Before issuing a passport to a minor the Passports Act 2008 requires that the Minister must be satisfied, amongst other matters, that the child is an Irish citizen, and that the passport application has been submitted by either a parent or guardian of the child. On 8 June the family sought and were refused a declaration of parentage from the Circuit Court. I can confirm that the Attorney General was on notice of the case and did not offer any objection to the order being made. The consequences of this order are that the Irish citizen male has been found not to be the father of the child and accordingly the child is not entitled to Irish citizenship. In light of this ruling, which is binding on the State, the Department is not able to issue a passport or other travel document under the Act. I along with my officials fully understand and appreciate the depth of frustration and disappointment experienced by the parents as a result of the difficult and complex situation which they are now in. Nevertheless, it is important to re-state the legal position in regard to that court decision which I have put on record in the House in our debate on 18 October last, that, there is no administrative procedure available to the State to overrule or ignore the determination made by Circuit Court in this case that would allow for the issue of a passport to this person at this stage. That ruling can only be reversed on appeal by the High Court.

The couple's solicitor has lodged an appeal with the High Court and has been informed that the Attorney General will not oppose the appeal nor seek any costs in this matter. I have informed the couple of this. There is no legislation specifically dealing with surrogacy in Ireland, but existing laws with regard to issues such as citizenship, parentage, guardianship and passports apply. It is clear that legislation is needed to deal specifically with this important and sensitive issue. As provided for in the Programme for Government, it is the Government's intention to bring forward such legislation. This matter is being dealt with by the Minister for Justice and Equality. However, given the complexity of the issue and the policy involvement of various other Government Departments, including Health, Children, Social Protection and my own, this will take time. In the short term, officials in my Department in conjunction with officials from the Attorney General's Office, the Department of Justice and Equality and others are currently working on guidelines on dealing with such cases pending the enactment of legislation in this area. Work on the guidelines is at an advanced stage. The aim of the process is to produce guidelines for the public that would bring a degree of clarity on the law applicable to this complex area. It is also hoped to put people on notice in regard to the issues, requirements and difficulties which may arise.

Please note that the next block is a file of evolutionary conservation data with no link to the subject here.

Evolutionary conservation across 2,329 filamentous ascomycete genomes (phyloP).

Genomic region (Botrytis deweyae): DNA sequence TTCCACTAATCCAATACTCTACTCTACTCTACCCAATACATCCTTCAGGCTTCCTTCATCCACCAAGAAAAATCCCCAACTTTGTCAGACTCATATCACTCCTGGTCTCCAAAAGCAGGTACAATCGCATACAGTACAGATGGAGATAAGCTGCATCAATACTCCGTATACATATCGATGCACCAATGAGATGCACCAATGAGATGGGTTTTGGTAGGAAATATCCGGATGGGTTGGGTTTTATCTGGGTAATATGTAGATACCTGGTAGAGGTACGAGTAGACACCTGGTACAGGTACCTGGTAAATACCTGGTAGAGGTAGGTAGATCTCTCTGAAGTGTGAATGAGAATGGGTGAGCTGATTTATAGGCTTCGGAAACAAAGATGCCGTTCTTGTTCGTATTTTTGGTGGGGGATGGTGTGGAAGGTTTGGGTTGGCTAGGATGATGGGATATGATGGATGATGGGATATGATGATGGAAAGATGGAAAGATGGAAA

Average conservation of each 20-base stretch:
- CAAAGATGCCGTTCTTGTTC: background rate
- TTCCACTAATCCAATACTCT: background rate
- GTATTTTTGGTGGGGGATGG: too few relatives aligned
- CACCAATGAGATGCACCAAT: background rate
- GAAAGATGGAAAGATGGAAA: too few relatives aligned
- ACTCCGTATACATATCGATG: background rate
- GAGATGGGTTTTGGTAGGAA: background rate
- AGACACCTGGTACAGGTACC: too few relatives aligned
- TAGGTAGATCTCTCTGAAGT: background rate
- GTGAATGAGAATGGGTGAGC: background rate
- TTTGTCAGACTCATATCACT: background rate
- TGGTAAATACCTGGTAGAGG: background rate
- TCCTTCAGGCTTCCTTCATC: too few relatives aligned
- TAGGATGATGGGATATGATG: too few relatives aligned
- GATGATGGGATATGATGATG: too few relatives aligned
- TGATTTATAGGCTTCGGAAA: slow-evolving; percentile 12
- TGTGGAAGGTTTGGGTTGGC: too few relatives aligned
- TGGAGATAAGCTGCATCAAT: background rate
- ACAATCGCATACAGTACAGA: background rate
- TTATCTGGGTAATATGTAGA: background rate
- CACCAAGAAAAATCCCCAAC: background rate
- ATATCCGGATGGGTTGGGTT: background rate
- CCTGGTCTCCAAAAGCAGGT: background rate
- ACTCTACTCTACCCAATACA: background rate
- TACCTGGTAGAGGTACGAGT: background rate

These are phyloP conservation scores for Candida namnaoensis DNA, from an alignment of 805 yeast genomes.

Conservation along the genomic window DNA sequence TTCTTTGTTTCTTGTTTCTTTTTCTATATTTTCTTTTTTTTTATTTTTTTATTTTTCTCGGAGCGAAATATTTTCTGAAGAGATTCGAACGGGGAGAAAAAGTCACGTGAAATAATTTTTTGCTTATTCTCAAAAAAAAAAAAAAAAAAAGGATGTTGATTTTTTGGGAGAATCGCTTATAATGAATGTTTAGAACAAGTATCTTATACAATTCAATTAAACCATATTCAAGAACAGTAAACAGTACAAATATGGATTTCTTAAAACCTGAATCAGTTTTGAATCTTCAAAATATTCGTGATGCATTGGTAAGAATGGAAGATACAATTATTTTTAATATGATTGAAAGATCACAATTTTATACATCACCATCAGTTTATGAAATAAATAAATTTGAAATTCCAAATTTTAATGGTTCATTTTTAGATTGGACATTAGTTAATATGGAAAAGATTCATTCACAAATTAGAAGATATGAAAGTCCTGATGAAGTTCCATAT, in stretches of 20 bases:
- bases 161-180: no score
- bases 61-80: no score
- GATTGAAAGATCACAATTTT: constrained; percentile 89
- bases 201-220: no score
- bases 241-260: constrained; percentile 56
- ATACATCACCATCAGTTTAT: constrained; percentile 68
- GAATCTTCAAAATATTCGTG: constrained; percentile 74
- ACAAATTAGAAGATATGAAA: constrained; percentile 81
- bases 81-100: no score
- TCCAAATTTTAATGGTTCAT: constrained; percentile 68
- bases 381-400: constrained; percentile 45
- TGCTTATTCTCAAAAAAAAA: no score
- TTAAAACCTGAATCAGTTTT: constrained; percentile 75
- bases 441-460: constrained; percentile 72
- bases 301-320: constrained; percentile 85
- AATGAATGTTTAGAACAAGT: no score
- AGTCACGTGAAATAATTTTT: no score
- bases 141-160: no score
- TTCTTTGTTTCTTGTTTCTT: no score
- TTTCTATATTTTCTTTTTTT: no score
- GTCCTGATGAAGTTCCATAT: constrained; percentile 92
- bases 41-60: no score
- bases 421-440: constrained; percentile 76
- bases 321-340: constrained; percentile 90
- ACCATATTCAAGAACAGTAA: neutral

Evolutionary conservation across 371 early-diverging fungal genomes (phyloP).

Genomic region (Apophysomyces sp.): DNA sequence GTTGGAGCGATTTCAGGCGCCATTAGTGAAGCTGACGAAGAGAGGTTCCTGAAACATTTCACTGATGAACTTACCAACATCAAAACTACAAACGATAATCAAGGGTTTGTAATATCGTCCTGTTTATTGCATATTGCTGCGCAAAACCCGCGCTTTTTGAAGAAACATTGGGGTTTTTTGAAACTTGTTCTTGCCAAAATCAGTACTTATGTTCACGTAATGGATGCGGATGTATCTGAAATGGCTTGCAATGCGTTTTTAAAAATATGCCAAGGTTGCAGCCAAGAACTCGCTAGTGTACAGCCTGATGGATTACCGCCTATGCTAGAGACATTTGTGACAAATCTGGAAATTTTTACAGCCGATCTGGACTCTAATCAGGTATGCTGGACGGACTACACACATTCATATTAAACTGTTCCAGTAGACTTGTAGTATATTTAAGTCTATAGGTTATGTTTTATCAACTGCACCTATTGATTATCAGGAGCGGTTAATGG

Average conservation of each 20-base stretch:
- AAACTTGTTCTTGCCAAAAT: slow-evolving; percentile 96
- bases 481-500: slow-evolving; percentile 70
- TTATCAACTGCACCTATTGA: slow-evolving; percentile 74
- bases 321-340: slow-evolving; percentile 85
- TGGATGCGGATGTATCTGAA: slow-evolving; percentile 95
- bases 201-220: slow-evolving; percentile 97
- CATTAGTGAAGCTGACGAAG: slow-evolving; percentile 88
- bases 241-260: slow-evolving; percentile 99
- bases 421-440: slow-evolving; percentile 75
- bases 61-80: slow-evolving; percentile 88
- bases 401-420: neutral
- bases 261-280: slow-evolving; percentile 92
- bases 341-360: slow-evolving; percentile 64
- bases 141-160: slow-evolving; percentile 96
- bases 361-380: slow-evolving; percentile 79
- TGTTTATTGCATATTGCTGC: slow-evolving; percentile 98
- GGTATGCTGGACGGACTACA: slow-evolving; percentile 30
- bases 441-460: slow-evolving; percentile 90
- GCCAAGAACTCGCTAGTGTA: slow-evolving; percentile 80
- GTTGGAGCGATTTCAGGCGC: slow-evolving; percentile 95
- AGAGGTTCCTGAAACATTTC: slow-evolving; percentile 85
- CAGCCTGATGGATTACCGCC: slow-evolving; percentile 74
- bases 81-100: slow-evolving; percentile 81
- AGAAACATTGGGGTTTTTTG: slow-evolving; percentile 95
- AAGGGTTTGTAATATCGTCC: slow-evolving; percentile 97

Departmental Agencies

Mary Lou McDonald

Question: